Facebook
Twitter

Neutered Tax Cuts

The drive for tax cuts obscures the greater benefit of tax reform and simplification.  Taxes, however, are only a single component of friction costs. If the purpose of tax reform or tax cuts is to stimulate investment and productive activity then it can not be isolated from other friction costs. If taxes are cut but regulations are increased then the expected benefits are muted. Taxes and regulations are only two of the friction costs. The real cost of capital which is dependent on Fed policy and debt is also critical.  Trade policy  can open and close markets for raw materials and finished products. A  litigious culture plagues some industries more than others.

The dynamics of the tax cuts also matters: What taxes are cut? By how much?

One friction cost that is commonly overlooked is uncertainty.  Uncertainty is different from risk.  When the rules are known the investor can make rational decisions about risk. When the dealer can randomly change the value of an  ace, the black jack table will become vacant.

Kevin Williamson addresses the very real cost of this uncertainty in Regime Change in National Review:

One of the basic problems here — perhaps unexpectedly — is the national debt and the deficits that contribute to it. The debt presents straightforward problems: Keep running up the debt and eventually debt-service payments become so crushing that the federal government has no money left for anything else. But there are other problems related to the national debt, problems rooted in earlier efforts to reduce the deficit. Because of the way our budget rules now work, tax cuts passed by Congress frequently are temporary. They have sunset provisions, and have to be renewed. Hence all that endless talk a few years ago about “renewing the Bush tax cuts,” which eventually became the Obama tax cuts. The Byrd Rule, which is part of the 1974 Budget Control Act, allows senators to block bills being passed through the reconciliation process if those bills would add to the deficit over a ten-year budgetary horizon. Hence, lots of tax cuts expire in ten years. It doesn’t do any good, really — it’s just a way to keep statutory spending controls from doing their jobs.

There is not going to be any certainty on the big domestic-policy items — taxes, health care, the entitlements, and much else — until there is a reasonable, sober, sustainable settlement on our national fiscal challenge. So long as the charade of ten-year sunsets and CBO-satisfying accounting shenanigans rule the day, there is not going to be any predictability — and that is going to impose real costs on economic growth, employment, wages, and future prosperity.

 

Understanding Progressives

In The World is Never Finished Kevin Williamson addresses the fear of AI on employment .

But if we are going to look backward, let’s look back even farther. The belief that the remorseless efficiency of capitalist production will lead to mass unemployment and consign ordinary workers to lives of misery is older than the word “capitalism” itself. It is an ancient theme in science fiction and loomed large in the mind of Karl Marx. As Star Trek fans and etymology nerds know, the word “sabotage” comes from the French word “sabot,” a kind of simple wooden shoe that workers used to destroy machinery used to automate their work. The end of work has been upon us for a very long time, but it never quite gets here.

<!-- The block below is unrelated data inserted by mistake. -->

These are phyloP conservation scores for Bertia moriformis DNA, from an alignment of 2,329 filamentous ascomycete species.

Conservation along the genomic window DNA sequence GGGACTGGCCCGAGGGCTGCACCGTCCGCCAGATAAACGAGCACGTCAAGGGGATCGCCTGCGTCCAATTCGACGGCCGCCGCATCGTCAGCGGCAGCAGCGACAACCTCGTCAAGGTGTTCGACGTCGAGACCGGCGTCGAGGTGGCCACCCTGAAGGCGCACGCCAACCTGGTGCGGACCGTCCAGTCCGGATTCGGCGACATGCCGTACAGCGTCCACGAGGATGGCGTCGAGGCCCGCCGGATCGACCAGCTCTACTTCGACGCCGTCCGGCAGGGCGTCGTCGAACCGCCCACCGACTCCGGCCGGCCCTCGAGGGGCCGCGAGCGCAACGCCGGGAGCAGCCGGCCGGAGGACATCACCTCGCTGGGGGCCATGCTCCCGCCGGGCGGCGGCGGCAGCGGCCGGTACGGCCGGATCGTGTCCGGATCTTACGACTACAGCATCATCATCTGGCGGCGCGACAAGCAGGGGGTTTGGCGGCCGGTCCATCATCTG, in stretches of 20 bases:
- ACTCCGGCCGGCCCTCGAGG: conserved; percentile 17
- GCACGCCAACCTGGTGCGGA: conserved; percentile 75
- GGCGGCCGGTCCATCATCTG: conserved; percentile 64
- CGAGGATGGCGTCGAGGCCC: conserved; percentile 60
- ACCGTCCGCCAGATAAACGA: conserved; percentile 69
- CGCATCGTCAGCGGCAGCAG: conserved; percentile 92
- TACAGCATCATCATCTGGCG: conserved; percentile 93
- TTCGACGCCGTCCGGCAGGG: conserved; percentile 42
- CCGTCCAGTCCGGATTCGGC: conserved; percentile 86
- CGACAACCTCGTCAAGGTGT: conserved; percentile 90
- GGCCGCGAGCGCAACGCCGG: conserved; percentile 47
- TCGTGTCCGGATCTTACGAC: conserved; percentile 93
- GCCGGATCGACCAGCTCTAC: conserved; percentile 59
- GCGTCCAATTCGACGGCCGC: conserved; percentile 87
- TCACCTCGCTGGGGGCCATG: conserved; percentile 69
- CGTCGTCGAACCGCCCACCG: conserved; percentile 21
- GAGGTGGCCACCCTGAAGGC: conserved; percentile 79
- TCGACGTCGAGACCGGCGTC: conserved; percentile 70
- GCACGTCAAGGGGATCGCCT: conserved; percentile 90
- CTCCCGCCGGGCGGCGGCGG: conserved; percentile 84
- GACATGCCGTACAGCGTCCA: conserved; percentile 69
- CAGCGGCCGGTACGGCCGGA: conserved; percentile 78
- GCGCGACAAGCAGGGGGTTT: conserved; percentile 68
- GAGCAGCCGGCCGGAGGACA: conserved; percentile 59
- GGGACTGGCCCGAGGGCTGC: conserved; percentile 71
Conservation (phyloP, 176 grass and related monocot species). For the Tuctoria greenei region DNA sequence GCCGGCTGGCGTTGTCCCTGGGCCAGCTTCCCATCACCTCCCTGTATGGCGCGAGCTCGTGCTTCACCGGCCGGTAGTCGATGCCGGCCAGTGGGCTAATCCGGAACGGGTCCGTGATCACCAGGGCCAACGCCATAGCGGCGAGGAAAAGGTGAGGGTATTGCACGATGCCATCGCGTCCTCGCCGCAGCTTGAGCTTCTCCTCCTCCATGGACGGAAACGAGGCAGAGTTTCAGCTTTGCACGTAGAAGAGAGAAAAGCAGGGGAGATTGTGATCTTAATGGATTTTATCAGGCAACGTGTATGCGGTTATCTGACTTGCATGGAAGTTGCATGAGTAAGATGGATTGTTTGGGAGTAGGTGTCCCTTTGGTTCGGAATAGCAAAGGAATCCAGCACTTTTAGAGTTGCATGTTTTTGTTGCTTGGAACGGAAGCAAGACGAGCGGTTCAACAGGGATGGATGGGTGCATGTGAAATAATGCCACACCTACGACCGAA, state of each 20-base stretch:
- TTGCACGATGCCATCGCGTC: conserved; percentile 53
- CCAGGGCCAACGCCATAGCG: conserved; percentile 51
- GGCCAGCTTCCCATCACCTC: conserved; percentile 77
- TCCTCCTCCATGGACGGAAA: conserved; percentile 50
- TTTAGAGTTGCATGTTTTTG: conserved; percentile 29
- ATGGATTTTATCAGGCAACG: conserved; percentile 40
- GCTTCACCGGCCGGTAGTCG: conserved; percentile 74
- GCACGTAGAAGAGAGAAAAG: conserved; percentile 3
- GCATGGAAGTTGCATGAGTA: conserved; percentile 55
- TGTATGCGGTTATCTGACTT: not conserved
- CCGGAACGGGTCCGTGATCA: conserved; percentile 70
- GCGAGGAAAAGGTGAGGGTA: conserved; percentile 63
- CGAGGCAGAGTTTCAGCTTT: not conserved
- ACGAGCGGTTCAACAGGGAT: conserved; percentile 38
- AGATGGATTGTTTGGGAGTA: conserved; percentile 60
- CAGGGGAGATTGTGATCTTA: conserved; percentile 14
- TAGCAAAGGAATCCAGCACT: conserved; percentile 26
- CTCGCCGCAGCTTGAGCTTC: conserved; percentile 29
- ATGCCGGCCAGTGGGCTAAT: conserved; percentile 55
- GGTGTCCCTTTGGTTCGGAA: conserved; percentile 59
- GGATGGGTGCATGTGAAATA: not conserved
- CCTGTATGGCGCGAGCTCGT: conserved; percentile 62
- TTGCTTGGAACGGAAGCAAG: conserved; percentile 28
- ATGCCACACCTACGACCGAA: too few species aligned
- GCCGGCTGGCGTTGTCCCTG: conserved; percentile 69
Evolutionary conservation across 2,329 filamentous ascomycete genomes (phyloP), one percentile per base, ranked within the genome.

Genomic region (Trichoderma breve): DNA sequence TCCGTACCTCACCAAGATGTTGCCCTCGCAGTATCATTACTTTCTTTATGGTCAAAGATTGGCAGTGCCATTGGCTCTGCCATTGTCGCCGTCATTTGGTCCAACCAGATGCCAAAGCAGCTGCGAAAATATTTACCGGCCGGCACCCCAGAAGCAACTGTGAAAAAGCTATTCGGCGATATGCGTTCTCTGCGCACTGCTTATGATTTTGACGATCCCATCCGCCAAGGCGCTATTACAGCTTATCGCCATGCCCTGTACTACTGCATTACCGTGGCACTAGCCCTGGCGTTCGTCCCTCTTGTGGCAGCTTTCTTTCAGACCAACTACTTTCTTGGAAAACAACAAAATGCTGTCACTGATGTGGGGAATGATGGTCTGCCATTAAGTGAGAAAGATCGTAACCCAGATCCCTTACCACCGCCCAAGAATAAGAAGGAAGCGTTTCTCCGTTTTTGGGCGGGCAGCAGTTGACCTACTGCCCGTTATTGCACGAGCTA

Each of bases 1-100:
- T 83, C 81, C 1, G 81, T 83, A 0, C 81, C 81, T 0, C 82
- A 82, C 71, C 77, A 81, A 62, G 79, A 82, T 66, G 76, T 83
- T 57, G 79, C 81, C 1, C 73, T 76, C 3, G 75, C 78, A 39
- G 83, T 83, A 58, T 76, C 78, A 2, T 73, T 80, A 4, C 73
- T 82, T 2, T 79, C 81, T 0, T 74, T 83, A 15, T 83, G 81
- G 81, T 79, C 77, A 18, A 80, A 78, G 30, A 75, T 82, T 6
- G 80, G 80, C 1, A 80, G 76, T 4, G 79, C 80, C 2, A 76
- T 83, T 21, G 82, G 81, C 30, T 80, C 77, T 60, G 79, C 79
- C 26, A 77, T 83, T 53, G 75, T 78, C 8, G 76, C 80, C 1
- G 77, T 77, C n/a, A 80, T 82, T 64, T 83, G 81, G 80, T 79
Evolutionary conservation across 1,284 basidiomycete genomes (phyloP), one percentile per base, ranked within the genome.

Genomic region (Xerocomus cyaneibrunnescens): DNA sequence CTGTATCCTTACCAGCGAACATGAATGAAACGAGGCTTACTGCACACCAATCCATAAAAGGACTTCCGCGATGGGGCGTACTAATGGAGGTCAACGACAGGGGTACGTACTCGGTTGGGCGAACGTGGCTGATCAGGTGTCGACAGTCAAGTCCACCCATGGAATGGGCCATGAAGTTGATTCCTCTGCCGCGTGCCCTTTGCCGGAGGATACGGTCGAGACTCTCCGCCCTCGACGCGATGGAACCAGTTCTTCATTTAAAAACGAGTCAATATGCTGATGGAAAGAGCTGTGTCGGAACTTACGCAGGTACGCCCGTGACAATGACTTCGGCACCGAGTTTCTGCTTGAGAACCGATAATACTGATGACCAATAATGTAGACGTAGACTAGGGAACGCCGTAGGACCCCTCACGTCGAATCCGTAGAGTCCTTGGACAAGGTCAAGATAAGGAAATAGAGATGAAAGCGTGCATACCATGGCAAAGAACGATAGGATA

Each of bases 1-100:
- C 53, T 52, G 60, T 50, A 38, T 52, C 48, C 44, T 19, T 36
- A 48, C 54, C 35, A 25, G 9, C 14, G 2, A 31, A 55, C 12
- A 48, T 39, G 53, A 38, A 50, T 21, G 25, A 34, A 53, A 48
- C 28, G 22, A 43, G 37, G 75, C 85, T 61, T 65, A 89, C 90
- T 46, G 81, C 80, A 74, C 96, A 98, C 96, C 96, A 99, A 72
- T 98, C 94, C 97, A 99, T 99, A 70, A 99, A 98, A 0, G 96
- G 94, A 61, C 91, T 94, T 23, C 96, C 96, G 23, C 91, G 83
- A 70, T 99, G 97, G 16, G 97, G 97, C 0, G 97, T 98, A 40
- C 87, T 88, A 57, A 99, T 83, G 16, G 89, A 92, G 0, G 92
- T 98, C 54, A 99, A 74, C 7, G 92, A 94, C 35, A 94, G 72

In the real world, the balance of power between the world of politics (which is to say, the world of compulsion) and the world of the market (which is to say, the world of cooperation) has shifted dramatically.

In that article he links to an old article of his from 2012 Risk, Relativism, and Resources.

This is a gem I have not seen before. It is a bit long -12 pages-  for him but it is an important article pointing out three things Conservatives need to understand about progressives:

  1. They are more risk averse- this is more defining that race and identity
  2. Inequality matters more than conservatives wish to admit.
  3. Progressive view people as liabilities, conservatives see them as assets.

Where Democratic-leaning Americans go wrong is that they miscalculate the welfare state’s value as a tool of risk mitigation. Americans support the relatively low returns on Social Security for the same reason that Britons and Canadians broadly support their relatively low-quality government health-care systems: because of the mistaken belief that these programs will always be there for them. Better a low-return retirement “investment” in Social Security than no retirement income at all, that line of thinking holds, or one that is subject to the inherent risks of the market. Similarly, many Americans understand that a government-run health-care system will be less innovative than a market-driven one, that it will be inefficient, and that quality will suffer — and they prefer it still, on grounds that access to health care will be guaranteed.

The article is worth the read.

Promoting Stupidity

from Higher Education’s Deeper Sickness by John Ellis at The Wall Street Journal:

The imbalance is not only a question of numbers. Well-balanced opposing views act as a corrective for each other: The weaker arguments of one side are pounced on and picked off by the other. Both remain consequently healthier and more intellectually viable. But intellectual dominance promotes stupidity. As one side becomes numerically stronger, its discipline weakens. The greater the imbalance between the two sides, the more incoherent and irrational the majority will become.

What we are now seeing on the campuses illustrates this general principle perfectly. The nearly complete exclusion of one side has led to complete irrationality on the other. With almost no intellectual opponents remaining, campus radicals have lost the ability to engage with arguments and resort instead to the lazy alternative of name-calling: Opponents are all “fascists,” “racists” or “white supremacists.”